Jud Yalkut

Besides a long career as a visual artist, Jud Yalkut has had a long and distinguished career as a film and video artist. Born in New York City in 1938, he graduated from the High School of Music and Art with a diploma in Art, and attended The City College of New York and McGill University in Montreal, Canada. He taught film and video at the School of Visual Arts, the City University of New York, and New York University. A resident of the Dayton area since 1973, he was Assistant Professor of Art at Wright State University (where he founded the film and video area of the Art Department), and taught at Sinclair Community College in Dayton (as Artist-in-Residence through an Ohio Arts Council Grant), and at Xavier University in Cincinnati. A six-time recipient of Individual Artist Fellowships from the Ohio Arts Council (five in Media, and one in Arts Criticism), as well as three OAC Artist's Project grants, he was also awarded a Writing-in-Media grant from the New York State Council on the Arts for his book-length manuscript "Electronic Zen," and a Master Individual Artist Fellowship from the Montgomery County Arts and Cultural District. He was recipient of a One-Man Film/Video Retrospective, "Dream Reels: VideoFilms and Environments by Jud Yalkut" at the Whitney Museum of American Art in New York City from November 4-December 3, 2000. His one-man video installation exhibition, "Videoscapes by Jud Yalkut," runs at the Miami University Art Museum April 21-June 19, 2002.

Yalkut's film and video work has been exhibited at other venues besides the Whitney Museum of American Art, like the Museum of Modern Art, the Anthology Film Archives, and the Millennium Film Workshop (all in New York), the Everson Museum in Syracuse, New York, the Pompidou Center in Paris, and throughout the U.S., Canada, Europe and Japan. He has written consistently on the arts since 1966 for such publications as ARTS Magazine, The East Village Other, The New York Free Press, Bijitsu Techo art monthly in Japan, nineteen years for Ohio's "Dialogue" Magazine, and he has been Visual Arts writer for Dayton's Impact Weekly for over six years.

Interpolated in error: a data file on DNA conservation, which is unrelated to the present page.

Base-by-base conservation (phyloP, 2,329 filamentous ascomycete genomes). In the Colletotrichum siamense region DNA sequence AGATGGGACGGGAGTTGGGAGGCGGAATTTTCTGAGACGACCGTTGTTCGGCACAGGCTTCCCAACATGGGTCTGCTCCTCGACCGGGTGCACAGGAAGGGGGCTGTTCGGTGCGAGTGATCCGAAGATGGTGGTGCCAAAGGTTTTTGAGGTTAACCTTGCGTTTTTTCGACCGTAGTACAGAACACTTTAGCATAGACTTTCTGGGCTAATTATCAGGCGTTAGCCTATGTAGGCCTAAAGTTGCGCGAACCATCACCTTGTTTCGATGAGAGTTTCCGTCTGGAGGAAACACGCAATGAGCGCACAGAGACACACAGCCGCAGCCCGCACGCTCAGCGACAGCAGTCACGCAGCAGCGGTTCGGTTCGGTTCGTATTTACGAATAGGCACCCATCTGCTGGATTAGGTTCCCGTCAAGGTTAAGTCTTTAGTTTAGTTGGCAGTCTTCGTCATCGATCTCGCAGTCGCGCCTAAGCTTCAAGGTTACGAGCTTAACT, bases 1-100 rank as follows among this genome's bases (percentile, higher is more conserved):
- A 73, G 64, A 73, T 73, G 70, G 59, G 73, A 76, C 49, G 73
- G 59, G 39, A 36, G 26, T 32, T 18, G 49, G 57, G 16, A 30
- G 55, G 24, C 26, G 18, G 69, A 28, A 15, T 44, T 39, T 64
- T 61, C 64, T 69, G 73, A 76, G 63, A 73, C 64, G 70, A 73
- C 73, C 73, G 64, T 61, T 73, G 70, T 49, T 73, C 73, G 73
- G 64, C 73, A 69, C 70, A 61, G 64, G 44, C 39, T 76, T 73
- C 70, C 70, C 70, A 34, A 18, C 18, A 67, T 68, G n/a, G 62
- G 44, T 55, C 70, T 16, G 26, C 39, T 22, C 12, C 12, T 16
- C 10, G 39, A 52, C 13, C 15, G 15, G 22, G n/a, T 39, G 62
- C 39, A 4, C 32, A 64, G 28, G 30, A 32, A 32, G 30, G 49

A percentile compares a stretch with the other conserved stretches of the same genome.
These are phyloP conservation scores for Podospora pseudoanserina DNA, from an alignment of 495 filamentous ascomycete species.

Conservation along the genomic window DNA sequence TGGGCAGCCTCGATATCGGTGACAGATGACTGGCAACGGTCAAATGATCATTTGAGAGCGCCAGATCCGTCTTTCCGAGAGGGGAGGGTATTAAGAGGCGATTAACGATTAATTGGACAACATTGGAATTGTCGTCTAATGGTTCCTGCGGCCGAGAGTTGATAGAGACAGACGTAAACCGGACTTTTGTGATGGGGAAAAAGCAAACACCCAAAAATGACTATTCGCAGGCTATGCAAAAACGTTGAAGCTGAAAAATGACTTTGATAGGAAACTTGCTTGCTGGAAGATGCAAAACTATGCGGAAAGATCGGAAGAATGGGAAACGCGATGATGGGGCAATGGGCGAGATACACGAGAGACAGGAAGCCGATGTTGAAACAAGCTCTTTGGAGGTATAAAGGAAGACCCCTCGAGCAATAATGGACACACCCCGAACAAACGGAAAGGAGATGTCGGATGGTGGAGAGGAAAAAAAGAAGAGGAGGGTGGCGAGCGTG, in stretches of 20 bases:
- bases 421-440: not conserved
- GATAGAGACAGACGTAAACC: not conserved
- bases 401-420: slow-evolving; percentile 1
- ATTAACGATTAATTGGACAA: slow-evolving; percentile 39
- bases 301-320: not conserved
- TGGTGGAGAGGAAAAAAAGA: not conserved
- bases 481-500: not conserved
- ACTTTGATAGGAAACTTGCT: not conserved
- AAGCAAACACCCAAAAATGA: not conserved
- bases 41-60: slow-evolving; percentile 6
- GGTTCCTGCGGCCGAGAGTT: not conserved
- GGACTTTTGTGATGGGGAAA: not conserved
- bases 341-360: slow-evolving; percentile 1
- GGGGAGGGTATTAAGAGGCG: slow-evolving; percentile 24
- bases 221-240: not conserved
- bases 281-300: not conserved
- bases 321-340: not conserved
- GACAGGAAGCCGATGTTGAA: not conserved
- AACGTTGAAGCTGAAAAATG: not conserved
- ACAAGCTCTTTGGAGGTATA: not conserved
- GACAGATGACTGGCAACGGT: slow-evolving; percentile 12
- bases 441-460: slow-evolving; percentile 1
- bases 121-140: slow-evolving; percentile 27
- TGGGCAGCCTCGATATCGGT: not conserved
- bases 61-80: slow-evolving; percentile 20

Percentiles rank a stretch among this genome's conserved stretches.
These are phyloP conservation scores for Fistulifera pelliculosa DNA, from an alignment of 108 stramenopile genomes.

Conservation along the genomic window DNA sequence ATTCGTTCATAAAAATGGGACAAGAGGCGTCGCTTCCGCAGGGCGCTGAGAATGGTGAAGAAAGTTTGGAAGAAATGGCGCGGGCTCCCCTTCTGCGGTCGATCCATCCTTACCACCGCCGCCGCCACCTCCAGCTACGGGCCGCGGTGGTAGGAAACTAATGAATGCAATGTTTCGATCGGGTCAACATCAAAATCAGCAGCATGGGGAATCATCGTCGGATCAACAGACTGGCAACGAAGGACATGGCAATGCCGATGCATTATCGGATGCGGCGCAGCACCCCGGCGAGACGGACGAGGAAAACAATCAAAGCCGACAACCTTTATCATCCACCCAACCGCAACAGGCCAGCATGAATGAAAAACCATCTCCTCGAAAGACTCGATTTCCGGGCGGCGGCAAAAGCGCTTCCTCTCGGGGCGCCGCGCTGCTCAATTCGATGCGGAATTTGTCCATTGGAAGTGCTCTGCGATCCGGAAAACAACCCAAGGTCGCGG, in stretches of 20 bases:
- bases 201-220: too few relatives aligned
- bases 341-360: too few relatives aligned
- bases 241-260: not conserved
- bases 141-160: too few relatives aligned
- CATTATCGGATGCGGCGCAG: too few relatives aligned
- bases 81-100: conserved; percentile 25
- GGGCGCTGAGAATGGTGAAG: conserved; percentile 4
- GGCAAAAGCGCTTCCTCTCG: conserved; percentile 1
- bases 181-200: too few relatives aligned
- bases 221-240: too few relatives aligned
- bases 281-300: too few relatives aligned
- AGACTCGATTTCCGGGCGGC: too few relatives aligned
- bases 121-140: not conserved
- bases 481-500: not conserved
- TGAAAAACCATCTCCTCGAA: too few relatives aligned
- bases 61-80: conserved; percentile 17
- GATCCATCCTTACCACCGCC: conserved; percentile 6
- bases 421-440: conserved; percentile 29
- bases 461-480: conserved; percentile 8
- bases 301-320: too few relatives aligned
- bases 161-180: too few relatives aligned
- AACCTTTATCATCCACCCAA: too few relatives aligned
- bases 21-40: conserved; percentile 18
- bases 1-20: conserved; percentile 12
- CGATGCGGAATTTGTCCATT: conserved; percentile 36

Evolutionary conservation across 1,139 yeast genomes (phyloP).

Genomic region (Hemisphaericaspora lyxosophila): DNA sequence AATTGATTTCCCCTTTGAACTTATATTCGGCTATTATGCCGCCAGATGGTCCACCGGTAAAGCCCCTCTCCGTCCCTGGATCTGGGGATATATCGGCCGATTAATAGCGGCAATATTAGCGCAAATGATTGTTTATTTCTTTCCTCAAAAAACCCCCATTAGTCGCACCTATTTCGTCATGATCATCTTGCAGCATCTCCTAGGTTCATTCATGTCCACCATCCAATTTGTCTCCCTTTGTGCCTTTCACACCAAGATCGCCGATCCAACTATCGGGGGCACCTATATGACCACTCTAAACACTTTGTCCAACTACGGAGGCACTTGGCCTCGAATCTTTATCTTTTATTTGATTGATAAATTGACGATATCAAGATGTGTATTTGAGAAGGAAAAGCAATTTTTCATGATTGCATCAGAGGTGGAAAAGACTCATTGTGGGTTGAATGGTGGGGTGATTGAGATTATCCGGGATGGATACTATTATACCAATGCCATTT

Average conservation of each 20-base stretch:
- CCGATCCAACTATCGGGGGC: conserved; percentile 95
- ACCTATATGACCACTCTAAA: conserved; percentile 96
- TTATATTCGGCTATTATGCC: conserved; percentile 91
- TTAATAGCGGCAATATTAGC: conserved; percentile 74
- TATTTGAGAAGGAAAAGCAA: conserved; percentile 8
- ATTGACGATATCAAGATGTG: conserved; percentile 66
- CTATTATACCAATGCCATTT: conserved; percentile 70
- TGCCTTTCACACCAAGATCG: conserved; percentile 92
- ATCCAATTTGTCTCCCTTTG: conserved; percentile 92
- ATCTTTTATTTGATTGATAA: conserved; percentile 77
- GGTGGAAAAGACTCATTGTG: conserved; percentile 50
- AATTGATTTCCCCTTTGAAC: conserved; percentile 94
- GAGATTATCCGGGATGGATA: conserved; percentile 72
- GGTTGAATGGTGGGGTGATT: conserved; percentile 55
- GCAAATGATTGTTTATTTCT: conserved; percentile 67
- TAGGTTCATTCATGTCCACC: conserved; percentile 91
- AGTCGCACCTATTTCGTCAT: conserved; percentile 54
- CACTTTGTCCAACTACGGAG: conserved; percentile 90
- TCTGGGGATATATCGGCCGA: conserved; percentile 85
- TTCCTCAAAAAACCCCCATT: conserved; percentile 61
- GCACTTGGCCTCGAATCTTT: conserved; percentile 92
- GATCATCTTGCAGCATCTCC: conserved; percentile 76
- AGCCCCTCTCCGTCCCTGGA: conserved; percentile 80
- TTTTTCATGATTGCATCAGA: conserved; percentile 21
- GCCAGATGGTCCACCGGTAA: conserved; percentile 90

Jud Yalkut's collage graphic works have been exhibited at such venues as: "Computer Genesis" at the Lowe Gallery at Syracuse University, New York in 1977; the "Re: Cycles" One-Man exhibition at the Bruce Gallery at Edinboro State College in Pennsylvania in 1977; a One-Man show at the Collectors Gallery in Dayton, Ohio in 1984; several "The Artist Views the City" group exhibitions in 1980, 1982 and 1985 at the Gallery at the Old Post Office in Dayton; the Ohio Arts Council invitational exhibition `Retrospective-Introspection' at the Gund Gallery in Columbus, Ohio in 1989; "Rip Off on The Last Millennium" at the William Busta Gallery in Cleveland, Ohio in 1990; "Roots of Diversity" at the Owens Illinois Gallery in Toledo, Ohio in 1993; "Postcards from the Fifth Dimension" at the Illinois University Art Museum in DeKalb in 1993; "Stupid Stuff: Mundane Environments" at the Machine Shop Gallery in Cincinnati, Ohio in 1993; "Reflected Patterns in the Noosphere" at the University of Cincinnati in 1994; received the "Downtown Prize" at the Preservation Dayton "Art About Town" exhibition in 1994; a One-Man show with digital collages at the 911 Gallery in Indianapolis, Indiana in 1995; the One-Man "Poetics of Collage" exhibition at the Archetype Gallery in Dayton in 1997; cash-prize winner, "All About Bugs" exhibition at the Cox Arboretum Gallery in Dayton in 1998; the juried "Collage" exhibition at the Dayton Visual Arts Center in 1999; and a First Prize in the 2000 Dayton Visual Arts Center Annual Members' show.

"One of the most influential filmmakers making experimental cinema in New York in the 1960s was Jud Yalkut... Since then, Yalkut has gone on to consolidate an enviable reputation as one of the most important metamedia artists in American independent cinema."
- Wheeler Winston Dixon, in "The Exploding Eye" (State University of New York Press, 1997).

"Jud Yalkut has collaborated in dozens of intermedia performances throughout the United State since 1965, when he became resident filmmaker for USCO at their commune in Garnerville, New York... Yalkut displays a sense of control and orchestration that is the result of working closely with superimpositions within the film frame. Thus in the superimposition of multiple-projection environments he is able to control not only the spatial and temporal dimensions of a performance, but the graphic composition and integrity of the images as well. The result is a 'film performance' in the fullest sense." - Gene Youngblood in "Expanded Cinema" (Dutton, New York, 1970).